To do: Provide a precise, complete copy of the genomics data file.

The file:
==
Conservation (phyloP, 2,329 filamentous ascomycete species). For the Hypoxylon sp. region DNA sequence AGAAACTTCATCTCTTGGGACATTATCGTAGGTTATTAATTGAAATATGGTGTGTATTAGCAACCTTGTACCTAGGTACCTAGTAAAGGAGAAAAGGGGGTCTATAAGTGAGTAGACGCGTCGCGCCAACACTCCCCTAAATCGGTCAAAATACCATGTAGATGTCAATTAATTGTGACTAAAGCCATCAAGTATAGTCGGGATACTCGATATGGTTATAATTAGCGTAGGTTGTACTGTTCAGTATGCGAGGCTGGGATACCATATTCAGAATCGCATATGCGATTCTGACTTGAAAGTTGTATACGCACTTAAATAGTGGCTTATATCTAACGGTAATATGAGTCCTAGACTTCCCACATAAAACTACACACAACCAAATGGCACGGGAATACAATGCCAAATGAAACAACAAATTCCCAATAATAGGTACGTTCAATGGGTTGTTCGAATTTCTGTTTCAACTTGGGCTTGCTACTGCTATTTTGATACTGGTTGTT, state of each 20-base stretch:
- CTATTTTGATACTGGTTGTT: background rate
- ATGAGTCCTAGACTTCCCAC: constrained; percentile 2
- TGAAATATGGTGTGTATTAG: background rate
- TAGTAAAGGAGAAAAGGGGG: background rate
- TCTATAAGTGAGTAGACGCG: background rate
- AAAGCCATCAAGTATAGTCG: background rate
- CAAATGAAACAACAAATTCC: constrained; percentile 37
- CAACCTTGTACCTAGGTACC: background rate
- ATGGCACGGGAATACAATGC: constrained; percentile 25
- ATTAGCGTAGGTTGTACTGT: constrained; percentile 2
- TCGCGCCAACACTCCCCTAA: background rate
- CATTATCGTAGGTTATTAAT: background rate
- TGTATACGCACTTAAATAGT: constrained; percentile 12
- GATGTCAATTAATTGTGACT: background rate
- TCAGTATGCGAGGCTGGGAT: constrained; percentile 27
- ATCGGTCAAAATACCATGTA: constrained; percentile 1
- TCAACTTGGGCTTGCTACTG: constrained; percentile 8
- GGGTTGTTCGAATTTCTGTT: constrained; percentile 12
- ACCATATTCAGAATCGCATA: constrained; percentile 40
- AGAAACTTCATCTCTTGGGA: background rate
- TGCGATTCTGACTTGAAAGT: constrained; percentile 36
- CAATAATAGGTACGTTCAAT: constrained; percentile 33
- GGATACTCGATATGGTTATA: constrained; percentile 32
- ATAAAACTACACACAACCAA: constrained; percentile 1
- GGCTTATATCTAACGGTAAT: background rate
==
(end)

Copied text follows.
Conservation (phyloP, 2,329 filamentous ascomycete species). For the Hypoxylon sp. region DNA sequence AGAAACTTCATCTCTTGGGACATTATCGTAGGTTATTAATTGAAATATGGTGTGTATTAGCAACCTTGTACCTAGGTACCTAGTAAAGGAGAAAAGGGGGTCTATAAGTGAGTAGACGCGTCGCGCCAACACTCCCCTAAATCGGTCAAAATACCATGTAGATGTCAATTAATTGTGACTAAAGCCATCAAGTATAGTCGGGATACTCGATATGGTTATAATTAGCGTAGGTTGTACTGTTCAGTATGCGAGGCTGGGATACCATATTCAGAATCGCATATGCGATTCTGACTTGAAAGTTGTATACGCACTTAAATAGTGGCTTATATCTAACGGTAATATGAGTCCTAGACTTCCCACATAAAACTACACACAACCAAATGGCACGGGAATACAATGCCAAATGAAACAACAAATTCCCAATAATAGGTACGTTCAATGGGTTGTTCGAATTTCTGTTTCAACTTGGGCTTGCTACTGCTATTTTGATACTGGTTGTT, state of each 20-base stretch:
- CTATTTTGATACTGGTTGTT: background rate
- ATGAGTCCTAGACTTCCCAC: constrained; percentile 2
- TGAAATATGGTGTGTATTAG: background rate
- TAGTAAAGGAGAAAAGGGGG: background rate
- TCTATAAGTGAGTAGACGCG: background rate
- AAAGCCATCAAGTATAGTCG: background rate
- CAAATGAAACAACAAATTCC: constrained; percentile 37
- CAACCTTGTACCTAGGTACC: background rate
- ATGGCACGGGAATACAATGC: constrained; percentile 25
- ATTAGCGTAGGTTGTACTGT: constrained; percentile 2
- TCGCGCCAACACTCCCCTAA: background rate
- CATTATCGTAGGTTATTAAT: background rate
- TGTATACGCACTTAAATAGT: constrained; percentile 12
- GATGTCAATTAATTGTGACT: background rate
- TCAGTATGCGAGGCTGGGAT: constrained; percentile 27
- ATCGGTCAAAATACCATGTA: constrained; percentile 1
- TCAACTTGGGCTTGCTACTG: constrained; percentile 8
- GGGTTGTTCGAATTTCTGTT: constrained; percentile 12
- ACCATATTCAGAATCGCATA: constrained; percentile 40
- AGAAACTTCATCTCTTGGGA: background rate
- TGCGATTCTGACTTGAAAGT: constrained; percentile 36
- CAATAATAGGTACGTTCAAT: constrained; percentile 33
- GGATACTCGATATGGTTATA: constrained; percentile 32
- ATAAAACTACACACAACCAA: constrained; percentile 1
- GGCTTATATCTAACGGTAAT: background rate